Ferrara, Bologna and Milan
The Este dukes of Ferrara were active patrons of local artists. During the early 16th century, Lodovico Mazzolino and Garofalo built upon the style and motifs of their predecessors at the Este court, with their emphasis on literary subject matter, expressive line and jewel-like colour. Later, exposure to Raphael ’s paintings encouraged Garofalo to adopt a more classical style. The most original talent in Ferrara was the court painter Dosso Dossi. His striking interpretations of traditional religious subjects reveal his poetic feeling for effects of light in landscape.
There was much interaction between Ferrara and Bologna. Although Bologna was a papal possession, the local Bentivoglio family dominated its political and artistic life. The Ferrara-born Lorenzo Costa was the favoured painter of the would-be ruler Giovanni Bentivoglio, who imitated his Este ducal neighbours by employing Ferrarese artists. The Bolognese Francesco Francia , a painter and goldsmith, was famed for the pious sweetness and calm balance of his religious paintings.
Although the Sforza family was routed from Milan by the French in 1499, their five decades of rule were felt well into the 16th century. Leonardo da Vinci’s residence in the city 1483–1499, most of which was spent as court artist to Duke Ludovico il Moro, saw him develop crucially as an artist, among other things painting his famous Last Supper there between 1492 and 1498.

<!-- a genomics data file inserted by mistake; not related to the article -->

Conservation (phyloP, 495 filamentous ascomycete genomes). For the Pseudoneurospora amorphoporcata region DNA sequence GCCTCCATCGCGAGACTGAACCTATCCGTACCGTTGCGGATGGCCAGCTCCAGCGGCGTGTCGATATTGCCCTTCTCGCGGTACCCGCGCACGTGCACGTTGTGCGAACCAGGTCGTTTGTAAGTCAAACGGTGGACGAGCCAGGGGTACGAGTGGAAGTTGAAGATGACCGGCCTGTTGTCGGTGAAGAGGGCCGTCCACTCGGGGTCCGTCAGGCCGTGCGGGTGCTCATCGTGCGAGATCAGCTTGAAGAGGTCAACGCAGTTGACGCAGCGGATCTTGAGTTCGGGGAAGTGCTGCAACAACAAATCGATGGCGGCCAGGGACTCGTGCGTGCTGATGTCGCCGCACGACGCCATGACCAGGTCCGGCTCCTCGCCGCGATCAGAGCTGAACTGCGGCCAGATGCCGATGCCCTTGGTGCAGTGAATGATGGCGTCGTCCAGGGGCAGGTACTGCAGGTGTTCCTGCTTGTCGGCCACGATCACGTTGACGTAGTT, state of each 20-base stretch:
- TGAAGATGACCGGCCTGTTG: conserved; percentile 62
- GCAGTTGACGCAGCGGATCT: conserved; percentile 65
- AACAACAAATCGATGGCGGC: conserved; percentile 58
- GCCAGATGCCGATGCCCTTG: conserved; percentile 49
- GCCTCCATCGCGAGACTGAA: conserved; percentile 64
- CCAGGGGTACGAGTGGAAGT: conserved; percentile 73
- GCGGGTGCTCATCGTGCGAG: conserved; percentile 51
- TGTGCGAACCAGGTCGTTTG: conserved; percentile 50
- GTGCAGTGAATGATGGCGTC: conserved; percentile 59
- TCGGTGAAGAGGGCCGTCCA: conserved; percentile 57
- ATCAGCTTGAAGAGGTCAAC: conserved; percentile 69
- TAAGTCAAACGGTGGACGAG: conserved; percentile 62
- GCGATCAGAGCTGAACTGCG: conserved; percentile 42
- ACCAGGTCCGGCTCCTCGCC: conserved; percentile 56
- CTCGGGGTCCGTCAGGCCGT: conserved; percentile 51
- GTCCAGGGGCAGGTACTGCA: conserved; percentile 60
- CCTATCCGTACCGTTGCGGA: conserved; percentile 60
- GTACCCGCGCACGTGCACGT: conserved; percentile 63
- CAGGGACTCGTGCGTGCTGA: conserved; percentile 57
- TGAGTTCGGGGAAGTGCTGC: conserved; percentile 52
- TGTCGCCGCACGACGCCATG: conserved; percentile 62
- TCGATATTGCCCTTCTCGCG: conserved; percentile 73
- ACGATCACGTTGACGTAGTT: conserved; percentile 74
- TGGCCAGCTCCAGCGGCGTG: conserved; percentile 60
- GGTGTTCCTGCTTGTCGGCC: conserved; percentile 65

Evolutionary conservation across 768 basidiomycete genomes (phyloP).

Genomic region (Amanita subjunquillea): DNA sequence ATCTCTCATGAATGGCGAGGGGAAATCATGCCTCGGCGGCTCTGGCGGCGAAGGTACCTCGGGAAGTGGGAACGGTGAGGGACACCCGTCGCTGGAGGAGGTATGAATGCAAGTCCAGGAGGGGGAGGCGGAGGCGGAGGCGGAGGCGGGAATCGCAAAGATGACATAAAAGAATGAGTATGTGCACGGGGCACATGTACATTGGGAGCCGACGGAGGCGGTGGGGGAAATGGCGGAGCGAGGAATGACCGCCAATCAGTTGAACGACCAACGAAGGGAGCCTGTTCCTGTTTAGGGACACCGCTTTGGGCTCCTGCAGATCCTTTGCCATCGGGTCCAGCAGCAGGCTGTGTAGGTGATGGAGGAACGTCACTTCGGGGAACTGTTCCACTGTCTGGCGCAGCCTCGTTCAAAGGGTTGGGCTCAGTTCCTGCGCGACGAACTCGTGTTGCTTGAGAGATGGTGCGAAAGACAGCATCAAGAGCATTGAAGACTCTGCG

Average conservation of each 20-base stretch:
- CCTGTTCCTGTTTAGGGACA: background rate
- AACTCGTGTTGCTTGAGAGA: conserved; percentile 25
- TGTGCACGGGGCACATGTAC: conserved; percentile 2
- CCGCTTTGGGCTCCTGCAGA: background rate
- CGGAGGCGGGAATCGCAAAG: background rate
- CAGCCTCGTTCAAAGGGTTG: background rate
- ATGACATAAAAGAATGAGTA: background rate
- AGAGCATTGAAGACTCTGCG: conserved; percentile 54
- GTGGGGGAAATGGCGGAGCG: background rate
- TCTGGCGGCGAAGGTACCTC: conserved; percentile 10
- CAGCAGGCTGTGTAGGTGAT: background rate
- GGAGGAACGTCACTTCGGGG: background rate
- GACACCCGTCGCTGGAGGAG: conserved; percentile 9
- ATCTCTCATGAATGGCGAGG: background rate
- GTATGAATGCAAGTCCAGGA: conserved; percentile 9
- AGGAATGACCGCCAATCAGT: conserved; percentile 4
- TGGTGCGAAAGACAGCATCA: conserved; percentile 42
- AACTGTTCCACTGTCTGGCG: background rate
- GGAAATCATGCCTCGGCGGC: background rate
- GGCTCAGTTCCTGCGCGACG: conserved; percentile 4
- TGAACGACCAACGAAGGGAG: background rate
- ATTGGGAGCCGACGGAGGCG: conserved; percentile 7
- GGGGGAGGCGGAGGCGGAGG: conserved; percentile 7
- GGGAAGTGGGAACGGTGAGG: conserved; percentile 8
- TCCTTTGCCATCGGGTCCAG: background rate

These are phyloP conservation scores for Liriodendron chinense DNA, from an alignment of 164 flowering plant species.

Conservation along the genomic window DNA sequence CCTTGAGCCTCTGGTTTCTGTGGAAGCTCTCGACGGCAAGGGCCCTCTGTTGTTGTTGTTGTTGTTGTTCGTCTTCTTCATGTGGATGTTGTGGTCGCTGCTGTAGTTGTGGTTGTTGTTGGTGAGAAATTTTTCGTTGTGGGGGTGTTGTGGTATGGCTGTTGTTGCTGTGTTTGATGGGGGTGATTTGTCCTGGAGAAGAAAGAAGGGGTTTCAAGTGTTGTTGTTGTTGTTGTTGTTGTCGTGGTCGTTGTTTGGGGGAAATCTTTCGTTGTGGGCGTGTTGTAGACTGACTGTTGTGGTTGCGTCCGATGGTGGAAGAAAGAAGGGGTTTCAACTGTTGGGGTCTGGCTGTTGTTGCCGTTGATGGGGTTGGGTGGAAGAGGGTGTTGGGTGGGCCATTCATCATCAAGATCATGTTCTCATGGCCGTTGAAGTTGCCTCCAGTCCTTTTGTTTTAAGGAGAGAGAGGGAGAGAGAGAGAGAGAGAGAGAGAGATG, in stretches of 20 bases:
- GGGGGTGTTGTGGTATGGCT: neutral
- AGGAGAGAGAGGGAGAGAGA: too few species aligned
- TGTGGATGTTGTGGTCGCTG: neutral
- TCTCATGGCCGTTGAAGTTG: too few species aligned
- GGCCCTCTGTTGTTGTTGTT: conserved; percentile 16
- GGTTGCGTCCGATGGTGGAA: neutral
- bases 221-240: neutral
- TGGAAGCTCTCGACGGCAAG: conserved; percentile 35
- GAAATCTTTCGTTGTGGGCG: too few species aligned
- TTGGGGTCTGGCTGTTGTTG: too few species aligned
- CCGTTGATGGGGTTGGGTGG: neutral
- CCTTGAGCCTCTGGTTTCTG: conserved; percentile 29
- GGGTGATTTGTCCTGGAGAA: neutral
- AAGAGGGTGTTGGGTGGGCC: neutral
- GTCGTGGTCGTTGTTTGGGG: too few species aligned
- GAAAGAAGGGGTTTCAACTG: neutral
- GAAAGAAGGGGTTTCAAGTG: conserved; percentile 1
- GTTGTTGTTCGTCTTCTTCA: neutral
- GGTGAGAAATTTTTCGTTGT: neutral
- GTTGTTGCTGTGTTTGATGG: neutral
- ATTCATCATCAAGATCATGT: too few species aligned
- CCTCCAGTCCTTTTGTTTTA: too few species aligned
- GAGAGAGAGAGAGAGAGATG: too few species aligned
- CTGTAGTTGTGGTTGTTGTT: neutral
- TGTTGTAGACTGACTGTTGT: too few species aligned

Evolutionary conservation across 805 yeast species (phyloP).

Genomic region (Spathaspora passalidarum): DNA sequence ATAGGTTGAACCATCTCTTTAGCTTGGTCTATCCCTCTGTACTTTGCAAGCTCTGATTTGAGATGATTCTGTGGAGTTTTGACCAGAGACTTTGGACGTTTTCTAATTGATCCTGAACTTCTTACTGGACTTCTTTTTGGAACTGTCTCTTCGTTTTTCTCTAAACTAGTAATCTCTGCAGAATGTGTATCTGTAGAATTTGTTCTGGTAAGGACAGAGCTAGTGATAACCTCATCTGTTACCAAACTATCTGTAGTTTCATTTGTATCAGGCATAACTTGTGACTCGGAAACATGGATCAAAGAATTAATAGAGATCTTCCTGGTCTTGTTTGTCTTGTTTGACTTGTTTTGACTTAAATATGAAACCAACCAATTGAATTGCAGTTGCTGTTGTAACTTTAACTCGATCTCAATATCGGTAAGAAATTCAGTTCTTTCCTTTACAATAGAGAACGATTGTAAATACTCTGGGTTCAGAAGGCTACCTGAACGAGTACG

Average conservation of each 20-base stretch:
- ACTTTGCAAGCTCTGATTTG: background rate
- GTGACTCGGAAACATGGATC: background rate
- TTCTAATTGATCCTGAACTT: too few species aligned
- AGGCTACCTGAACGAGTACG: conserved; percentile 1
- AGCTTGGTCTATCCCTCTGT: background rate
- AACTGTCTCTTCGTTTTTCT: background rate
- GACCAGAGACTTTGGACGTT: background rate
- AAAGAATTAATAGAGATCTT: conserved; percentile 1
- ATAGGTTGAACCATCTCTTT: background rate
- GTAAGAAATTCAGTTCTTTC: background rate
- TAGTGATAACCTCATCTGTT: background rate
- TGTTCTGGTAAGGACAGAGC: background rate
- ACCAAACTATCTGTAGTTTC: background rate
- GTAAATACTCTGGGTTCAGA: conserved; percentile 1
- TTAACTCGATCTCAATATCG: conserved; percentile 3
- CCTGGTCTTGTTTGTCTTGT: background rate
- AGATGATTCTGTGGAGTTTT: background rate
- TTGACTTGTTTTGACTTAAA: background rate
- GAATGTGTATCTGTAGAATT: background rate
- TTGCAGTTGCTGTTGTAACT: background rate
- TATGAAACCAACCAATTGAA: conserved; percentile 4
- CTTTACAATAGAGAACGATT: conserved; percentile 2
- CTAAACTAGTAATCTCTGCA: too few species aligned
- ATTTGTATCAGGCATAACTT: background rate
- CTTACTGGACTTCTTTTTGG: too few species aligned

Leonardo came to exert an enourmous influence on subsequent generations of Lombard artists. Ambrogio de Predis was his business partner during his early years in Milan and came to adapt his innovations in modelling the figure. Marco d’Oggiono served in Leonardo’s studio in the 1490s and was profoundly affected by his chiaroscuro. As was Bernardino Luini , who became the city’s most famous painter in the early decades, and helped shape Lombard painting for the new century.